The Cairn Terrier is indeed recognized as a breed by the AKC (American Kennel Club). The AKC is a reputable organization that registers purebred dogs and promotes responsible dog ownership. Cairn Terriers are classified as a member of the Terrier Group by the AKC.
The U.S. Cairn Terrier Standard
Approved May 10, 1938
That of an active, game, hardy, small working terrier of the short-legged class; very free in its movements, strongly but not heavily built, standing well forward on its forelegs, deep in the ribs, well coupled with strong hindquarters and presenting a well-proportioned build with a medium length of back, having a hard, weather-resisting coat; head shorter and wider than any other terrier and well furnished with hair giving a general foxy expression.
Skull: Broad in proportion to length with a decided stop and well furnished with hair on the top of the head, which may be somewhat softer than the body coat.
Muzzle: Strong but not too long or heavy.
Teeth: Large, mouth neither overshot nor undershot.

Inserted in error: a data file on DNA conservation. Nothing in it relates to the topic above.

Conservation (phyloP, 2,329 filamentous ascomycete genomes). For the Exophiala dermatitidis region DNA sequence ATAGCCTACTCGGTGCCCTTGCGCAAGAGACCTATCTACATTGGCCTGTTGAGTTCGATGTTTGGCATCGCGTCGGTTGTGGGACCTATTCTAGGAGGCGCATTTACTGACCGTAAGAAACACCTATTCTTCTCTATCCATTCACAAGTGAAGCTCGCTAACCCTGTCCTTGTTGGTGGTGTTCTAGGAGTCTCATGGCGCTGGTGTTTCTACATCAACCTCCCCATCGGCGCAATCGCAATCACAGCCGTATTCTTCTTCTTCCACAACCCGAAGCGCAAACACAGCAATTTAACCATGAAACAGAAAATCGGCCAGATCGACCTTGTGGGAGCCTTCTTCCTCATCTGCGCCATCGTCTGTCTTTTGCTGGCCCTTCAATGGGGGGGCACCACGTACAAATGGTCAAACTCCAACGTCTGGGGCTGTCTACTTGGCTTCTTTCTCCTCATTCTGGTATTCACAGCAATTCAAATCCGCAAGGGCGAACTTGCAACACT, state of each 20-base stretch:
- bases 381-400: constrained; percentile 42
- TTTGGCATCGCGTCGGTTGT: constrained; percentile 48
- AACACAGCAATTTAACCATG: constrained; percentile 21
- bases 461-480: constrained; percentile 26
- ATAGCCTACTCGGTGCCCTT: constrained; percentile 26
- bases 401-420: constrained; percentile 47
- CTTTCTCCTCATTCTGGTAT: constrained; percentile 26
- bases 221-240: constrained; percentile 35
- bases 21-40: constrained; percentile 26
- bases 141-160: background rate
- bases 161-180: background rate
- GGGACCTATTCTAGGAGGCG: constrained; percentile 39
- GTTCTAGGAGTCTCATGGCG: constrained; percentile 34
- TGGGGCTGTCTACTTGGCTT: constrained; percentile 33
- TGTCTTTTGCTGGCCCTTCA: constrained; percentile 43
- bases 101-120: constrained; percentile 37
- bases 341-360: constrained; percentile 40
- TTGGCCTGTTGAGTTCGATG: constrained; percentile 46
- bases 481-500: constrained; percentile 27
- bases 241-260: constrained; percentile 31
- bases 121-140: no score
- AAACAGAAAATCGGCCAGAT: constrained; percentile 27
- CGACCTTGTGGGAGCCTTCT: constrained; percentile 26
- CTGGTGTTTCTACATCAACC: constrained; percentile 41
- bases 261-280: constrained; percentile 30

Eyes: Set wide apart, rather sunken, with shaggy eyebrows, medium in size, hazel or dark hazel in color, depending on body color, with a keen terrier expression.
Ears: Small, pointed, well carried erectly, set wide apart on the side of the head. Free from long hairs.
In proportion to head, well furnished with hair but not feathery. Carried gaily but must not curl over back. Set on at back level.
Well-muscled, strong, active body with well-sprung, deep ribs, coupled to strong hindquarters, with a level back of medium length, giving an impression of strength and activity without heaviness.
A sloping shoulder, medium length of leg, good but not too heavy bone; forelegs should not be out at elbows, and be perfectly straight, but forefeet may be slightly turned out. Forefeet larger than hind feet. Legs must be covered with hard hair. Pads should be thick and strong and dog should stand well up on its feet.
May be of any color except white. Dark ears, muzzle and tail tip are desirable.
Involves the weight, the height at the withers and the length of body. Weight for bitches, 13 pounds; for dogs, 14 pounds. Height at the withers: bitches, 9-1/2 inches; dogs, 10 inches. Length of body from 14-1/4 to 15 inches from the front of the chest to back of hindquarters. The dog must be of balanced proportions and appear neither leggy nor too low to ground; and neither too short nor too long in body. Weight and measurements are for matured dogs at two years of age. Older dogs may weigh slightly in excess and growing dogs may be under these weights and measurements.